Unfortunately, I'm going to use formulas in this (but only the really basic ones).

As a bonus, we'll explore the natural frequencies of an esk8.

Second post in this project, catch up the first here.


Background story

Your board is doing the wobbling - kind of swaying back and forth around the length axis. This wobbling may be unpleasant.

Now, you can tighten up the bushings (or do other stuff) - stiffen the structure in this way. The wobbling will go away or at least be somewhat tolerable.

This also makes the board feel every bump along the way with the stiff bushings.


What if you could add something to wobble instead of the board?

The theory says you can.


The basic theory

Adding the damper to an existing board means something like this:

Annotation 2019-12-03 225628
Annotation 2019-12-03 225629
Extremely schematic board
Extremely schematic board

The goal is to reduce the vibrations (x) as much as possible. This means adjusting the mass and the stiffness of the damper so it will match the frequency of the wobbles:

Annotation 2019-12-04 213717

The big question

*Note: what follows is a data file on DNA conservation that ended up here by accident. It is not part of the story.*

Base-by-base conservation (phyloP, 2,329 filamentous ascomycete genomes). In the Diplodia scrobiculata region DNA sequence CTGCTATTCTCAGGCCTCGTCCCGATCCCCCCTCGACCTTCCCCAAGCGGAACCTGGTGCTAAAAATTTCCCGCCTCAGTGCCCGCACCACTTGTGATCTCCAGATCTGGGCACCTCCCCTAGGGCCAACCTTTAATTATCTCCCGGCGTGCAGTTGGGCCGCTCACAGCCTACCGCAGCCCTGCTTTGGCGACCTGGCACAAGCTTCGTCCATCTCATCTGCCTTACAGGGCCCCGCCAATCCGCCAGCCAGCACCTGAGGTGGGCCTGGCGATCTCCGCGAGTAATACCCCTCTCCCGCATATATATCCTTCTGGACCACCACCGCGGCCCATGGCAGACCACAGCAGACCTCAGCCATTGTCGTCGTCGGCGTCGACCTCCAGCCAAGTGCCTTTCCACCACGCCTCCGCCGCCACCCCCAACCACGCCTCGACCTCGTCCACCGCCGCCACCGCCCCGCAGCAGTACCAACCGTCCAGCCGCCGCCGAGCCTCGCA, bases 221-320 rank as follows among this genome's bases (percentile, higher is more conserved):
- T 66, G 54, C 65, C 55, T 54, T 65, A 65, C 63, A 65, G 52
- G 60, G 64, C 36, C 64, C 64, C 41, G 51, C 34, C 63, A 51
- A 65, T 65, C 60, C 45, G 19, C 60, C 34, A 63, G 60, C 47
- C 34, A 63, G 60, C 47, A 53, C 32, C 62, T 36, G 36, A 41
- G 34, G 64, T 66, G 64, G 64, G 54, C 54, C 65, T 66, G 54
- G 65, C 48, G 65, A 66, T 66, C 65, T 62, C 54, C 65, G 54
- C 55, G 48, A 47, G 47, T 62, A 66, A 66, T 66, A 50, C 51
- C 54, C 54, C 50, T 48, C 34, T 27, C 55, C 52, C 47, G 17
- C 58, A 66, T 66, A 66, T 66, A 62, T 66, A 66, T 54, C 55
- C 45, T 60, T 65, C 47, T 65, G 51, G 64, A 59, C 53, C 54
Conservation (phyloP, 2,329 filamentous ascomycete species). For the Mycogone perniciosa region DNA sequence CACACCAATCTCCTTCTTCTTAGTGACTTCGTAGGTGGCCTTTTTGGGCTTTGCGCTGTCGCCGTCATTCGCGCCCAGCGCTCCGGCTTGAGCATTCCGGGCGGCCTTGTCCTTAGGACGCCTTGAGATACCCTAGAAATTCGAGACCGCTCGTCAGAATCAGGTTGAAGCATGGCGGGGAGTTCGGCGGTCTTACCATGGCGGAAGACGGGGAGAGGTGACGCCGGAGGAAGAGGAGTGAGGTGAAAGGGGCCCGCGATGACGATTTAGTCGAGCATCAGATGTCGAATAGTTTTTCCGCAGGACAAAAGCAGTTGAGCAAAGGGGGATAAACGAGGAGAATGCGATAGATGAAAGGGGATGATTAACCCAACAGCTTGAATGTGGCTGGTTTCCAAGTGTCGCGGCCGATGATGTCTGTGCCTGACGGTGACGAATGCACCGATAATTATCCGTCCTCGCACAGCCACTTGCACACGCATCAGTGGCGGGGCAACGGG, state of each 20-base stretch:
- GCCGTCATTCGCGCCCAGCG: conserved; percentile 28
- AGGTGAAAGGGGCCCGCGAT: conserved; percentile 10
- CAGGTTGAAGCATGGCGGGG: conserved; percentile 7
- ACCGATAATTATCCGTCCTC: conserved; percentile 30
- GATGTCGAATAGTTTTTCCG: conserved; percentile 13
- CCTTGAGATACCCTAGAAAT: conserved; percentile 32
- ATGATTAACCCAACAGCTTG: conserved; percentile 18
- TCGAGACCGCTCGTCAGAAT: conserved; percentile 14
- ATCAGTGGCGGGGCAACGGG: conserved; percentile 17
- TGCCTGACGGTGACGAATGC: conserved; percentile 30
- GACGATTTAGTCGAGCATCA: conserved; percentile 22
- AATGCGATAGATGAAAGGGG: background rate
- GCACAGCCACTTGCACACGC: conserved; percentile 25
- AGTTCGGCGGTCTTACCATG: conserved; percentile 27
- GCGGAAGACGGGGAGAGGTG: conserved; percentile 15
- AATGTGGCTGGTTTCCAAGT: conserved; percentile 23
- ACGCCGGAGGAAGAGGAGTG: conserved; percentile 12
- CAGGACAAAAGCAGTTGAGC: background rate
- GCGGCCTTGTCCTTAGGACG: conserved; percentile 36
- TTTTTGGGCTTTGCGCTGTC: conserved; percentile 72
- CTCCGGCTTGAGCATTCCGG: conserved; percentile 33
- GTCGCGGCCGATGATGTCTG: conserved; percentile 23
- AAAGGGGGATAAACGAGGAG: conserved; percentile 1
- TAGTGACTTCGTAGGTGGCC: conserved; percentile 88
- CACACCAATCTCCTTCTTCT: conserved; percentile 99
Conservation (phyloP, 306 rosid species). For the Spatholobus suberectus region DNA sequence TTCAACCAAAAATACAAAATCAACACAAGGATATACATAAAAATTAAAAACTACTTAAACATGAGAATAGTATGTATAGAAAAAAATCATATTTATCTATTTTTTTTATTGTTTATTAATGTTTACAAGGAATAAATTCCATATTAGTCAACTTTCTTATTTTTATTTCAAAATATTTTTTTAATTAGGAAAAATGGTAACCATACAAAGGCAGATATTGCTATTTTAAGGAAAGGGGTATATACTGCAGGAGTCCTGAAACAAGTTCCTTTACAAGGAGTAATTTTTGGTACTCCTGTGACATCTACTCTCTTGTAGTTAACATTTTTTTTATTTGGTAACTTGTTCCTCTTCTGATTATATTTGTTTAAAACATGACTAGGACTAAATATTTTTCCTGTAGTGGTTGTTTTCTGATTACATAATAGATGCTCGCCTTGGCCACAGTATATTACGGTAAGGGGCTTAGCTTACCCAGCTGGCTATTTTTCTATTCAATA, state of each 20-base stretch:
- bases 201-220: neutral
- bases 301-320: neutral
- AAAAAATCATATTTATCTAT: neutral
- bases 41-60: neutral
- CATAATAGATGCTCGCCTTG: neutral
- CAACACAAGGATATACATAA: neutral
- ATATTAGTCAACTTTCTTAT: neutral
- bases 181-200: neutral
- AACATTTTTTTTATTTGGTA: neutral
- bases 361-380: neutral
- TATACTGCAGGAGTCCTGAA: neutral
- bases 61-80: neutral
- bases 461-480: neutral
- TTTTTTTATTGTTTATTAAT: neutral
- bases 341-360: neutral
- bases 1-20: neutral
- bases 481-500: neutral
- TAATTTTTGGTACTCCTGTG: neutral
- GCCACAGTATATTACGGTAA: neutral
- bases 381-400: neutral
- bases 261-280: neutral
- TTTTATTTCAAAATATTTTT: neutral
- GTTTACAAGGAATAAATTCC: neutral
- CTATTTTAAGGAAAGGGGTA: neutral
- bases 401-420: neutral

What is the frequency of the wobbles? You usually don't know.


But we can estimate:

    1. These are low frequency vibrations - we feel those the most.
    2. It's probably below the natural frequency of the board - otherwise it'll be too violent.


So, what's the natural frequency of the board?

A modal test

This is one of my all time favorite tests, now I've got to do it on my board.

You attach an accelerometer to the board, hit it with a hammer and check the forces and responses. The natural frequencies and natural modes can be calculated from the data.

My test setup
My test setup

The results from the test can be shown in a funny looking graph with peaks at the natural frequencies.

Annotation 2019-12-051

The lowest "wobbling mode" was recorded at 11Hz, as a bonus I've got the first bending of the deck at 38.1Hz

Wobble mode
Wobble mode

So, what now?

First of all, how cool is that we know the dynamics of the board?

Second, you'll have to adjust the damper to your liking, and probably stay below 11Hz.


The cool thing is you don't have to be precise to see an improvement, being around the wobble frequency is enough.

Stay tuned for the next post, when we take the numbers to the real world and make the damper.





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